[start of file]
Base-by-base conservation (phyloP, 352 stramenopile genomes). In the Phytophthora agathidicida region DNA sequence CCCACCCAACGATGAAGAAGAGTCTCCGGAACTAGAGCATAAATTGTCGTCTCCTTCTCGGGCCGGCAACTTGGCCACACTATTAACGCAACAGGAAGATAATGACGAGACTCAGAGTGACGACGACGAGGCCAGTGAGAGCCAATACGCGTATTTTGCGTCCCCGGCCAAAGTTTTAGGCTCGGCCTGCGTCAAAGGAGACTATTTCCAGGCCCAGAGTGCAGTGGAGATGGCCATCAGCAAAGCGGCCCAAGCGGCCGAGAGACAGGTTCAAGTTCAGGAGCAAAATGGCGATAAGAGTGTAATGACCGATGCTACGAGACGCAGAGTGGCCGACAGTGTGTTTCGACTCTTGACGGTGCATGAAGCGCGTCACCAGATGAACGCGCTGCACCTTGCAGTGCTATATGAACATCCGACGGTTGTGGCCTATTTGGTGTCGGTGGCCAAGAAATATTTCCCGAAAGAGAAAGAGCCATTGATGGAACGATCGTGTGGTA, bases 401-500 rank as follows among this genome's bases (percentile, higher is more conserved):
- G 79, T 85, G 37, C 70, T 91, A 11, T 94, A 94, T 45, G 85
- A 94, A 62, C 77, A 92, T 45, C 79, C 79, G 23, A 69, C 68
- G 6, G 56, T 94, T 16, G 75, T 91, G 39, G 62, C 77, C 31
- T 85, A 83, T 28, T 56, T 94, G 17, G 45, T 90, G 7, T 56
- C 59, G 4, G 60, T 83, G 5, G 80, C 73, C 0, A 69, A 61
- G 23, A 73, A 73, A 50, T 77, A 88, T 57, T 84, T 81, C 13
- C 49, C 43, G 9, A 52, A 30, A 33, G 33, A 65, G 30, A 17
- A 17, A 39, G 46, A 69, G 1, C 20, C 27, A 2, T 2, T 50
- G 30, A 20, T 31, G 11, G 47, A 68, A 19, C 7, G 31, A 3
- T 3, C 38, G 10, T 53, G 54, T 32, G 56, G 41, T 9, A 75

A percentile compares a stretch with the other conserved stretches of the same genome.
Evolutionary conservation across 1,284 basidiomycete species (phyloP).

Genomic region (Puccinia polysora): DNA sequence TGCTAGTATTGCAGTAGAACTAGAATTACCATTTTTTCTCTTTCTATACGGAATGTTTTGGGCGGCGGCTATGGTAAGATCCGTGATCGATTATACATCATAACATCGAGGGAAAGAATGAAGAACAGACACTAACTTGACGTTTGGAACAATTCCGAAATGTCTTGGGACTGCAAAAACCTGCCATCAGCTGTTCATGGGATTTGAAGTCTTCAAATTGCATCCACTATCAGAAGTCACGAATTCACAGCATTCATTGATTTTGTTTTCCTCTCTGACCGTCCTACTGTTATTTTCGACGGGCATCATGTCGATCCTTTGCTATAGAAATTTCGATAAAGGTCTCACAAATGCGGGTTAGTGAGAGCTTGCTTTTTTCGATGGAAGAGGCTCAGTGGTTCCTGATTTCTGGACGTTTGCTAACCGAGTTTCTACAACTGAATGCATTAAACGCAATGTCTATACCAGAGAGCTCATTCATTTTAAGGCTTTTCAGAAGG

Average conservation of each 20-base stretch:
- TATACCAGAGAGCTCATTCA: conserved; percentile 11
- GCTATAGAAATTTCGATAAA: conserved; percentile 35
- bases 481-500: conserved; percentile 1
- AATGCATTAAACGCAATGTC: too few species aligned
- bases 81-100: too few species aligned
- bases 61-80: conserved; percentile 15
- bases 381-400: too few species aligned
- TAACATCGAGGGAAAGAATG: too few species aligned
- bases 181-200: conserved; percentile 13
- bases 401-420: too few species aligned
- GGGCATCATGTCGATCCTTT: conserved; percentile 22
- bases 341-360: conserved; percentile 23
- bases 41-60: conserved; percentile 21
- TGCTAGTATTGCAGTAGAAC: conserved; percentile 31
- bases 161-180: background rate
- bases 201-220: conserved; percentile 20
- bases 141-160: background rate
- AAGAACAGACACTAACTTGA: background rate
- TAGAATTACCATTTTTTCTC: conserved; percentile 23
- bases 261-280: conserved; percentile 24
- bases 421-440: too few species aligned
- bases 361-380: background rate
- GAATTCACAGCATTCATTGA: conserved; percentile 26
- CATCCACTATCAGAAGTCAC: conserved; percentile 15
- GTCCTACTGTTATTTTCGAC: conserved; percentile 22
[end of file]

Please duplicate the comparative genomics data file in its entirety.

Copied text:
Base-by-base conservation (phyloP, 352 stramenopile genomes). In the Phytophthora agathidicida region DNA sequence CCCACCCAACGATGAAGAAGAGTCTCCGGAACTAGAGCATAAATTGTCGTCTCCTTCTCGGGCCGGCAACTTGGCCACACTATTAACGCAACAGGAAGATAATGACGAGACTCAGAGTGACGACGACGAGGCCAGTGAGAGCCAATACGCGTATTTTGCGTCCCCGGCCAAAGTTTTAGGCTCGGCCTGCGTCAAAGGAGACTATTTCCAGGCCCAGAGTGCAGTGGAGATGGCCATCAGCAAAGCGGCCCAAGCGGCCGAGAGACAGGTTCAAGTTCAGGAGCAAAATGGCGATAAGAGTGTAATGACCGATGCTACGAGACGCAGAGTGGCCGACAGTGTGTTTCGACTCTTGACGGTGCATGAAGCGCGTCACCAGATGAACGCGCTGCACCTTGCAGTGCTATATGAACATCCGACGGTTGTGGCCTATTTGGTGTCGGTGGCCAAGAAATATTTCCCGAAAGAGAAAGAGCCATTGATGGAACGATCGTGTGGTA, bases 401-500 rank as follows among this genome's bases (percentile, higher is more conserved):
- G 79, T 85, G 37, C 70, T 91, A 11, T 94, A 94, T 45, G 85
- A 94, A 62, C 77, A 92, T 45, C 79, C 79, G 23, A 69, C 68
- G 6, G 56, T 94, T 16, G 75, T 91, G 39, G 62, C 77, C 31
- T 85, A 83, T 28, T 56, T 94, G 17, G 45, T 90, G 7, T 56
- C 59, G 4, G 60, T 83, G 5, G 80, C 73, C 0, A 69, A 61
- G 23, A 73, A 73, A 50, T 77, A 88, T 57, T 84, T 81, C 13
- C 49, C 43, G 9, A 52, A 30, A 33, G 33, A 65, G 30, A 17
- A 17, A 39, G 46, A 69, G 1, C 20, C 27, A 2, T 2, T 50
- G 30, A 20, T 31, G 11, G 47, A 68, A 19, C 7, G 31, A 3
- T 3, C 38, G 10, T 53, G 54, T 32, G 56, G 41, T 9, A 75

A percentile compares a stretch with the other conserved stretches of the same genome.
Evolutionary conservation across 1,284 basidiomycete species (phyloP).

Genomic region (Puccinia polysora): DNA sequence TGCTAGTATTGCAGTAGAACTAGAATTACCATTTTTTCTCTTTCTATACGGAATGTTTTGGGCGGCGGCTATGGTAAGATCCGTGATCGATTATACATCATAACATCGAGGGAAAGAATGAAGAACAGACACTAACTTGACGTTTGGAACAATTCCGAAATGTCTTGGGACTGCAAAAACCTGCCATCAGCTGTTCATGGGATTTGAAGTCTTCAAATTGCATCCACTATCAGAAGTCACGAATTCACAGCATTCATTGATTTTGTTTTCCTCTCTGACCGTCCTACTGTTATTTTCGACGGGCATCATGTCGATCCTTTGCTATAGAAATTTCGATAAAGGTCTCACAAATGCGGGTTAGTGAGAGCTTGCTTTTTTCGATGGAAGAGGCTCAGTGGTTCCTGATTTCTGGACGTTTGCTAACCGAGTTTCTACAACTGAATGCATTAAACGCAATGTCTATACCAGAGAGCTCATTCATTTTAAGGCTTTTCAGAAGG

Average conservation of each 20-base stretch:
- TATACCAGAGAGCTCATTCA: conserved; percentile 11
- GCTATAGAAATTTCGATAAA: conserved; percentile 35
- bases 481-500: conserved; percentile 1
- AATGCATTAAACGCAATGTC: too few species aligned
- bases 81-100: too few species aligned
- bases 61-80: conserved; percentile 15
- bases 381-400: too few species aligned
- TAACATCGAGGGAAAGAATG: too few species aligned
- bases 181-200: conserved; percentile 13
- bases 401-420: too few species aligned
- GGGCATCATGTCGATCCTTT: conserved; percentile 22
- bases 341-360: conserved; percentile 23
- bases 41-60: conserved; percentile 21
- TGCTAGTATTGCAGTAGAAC: conserved; percentile 31
- bases 161-180: background rate
- bases 201-220: conserved; percentile 20
- bases 141-160: background rate
- AAGAACAGACACTAACTTGA: background rate
- TAGAATTACCATTTTTTCTC: conserved; percentile 23
- bases 261-280: conserved; percentile 24
- bases 421-440: too few species aligned
- bases 361-380: background rate
- GAATTCACAGCATTCATTGA: conserved; percentile 26
- CATCCACTATCAGAAGTCAC: conserved; percentile 15
- GTCCTACTGTTATTTTCGAC: conserved; percentile 22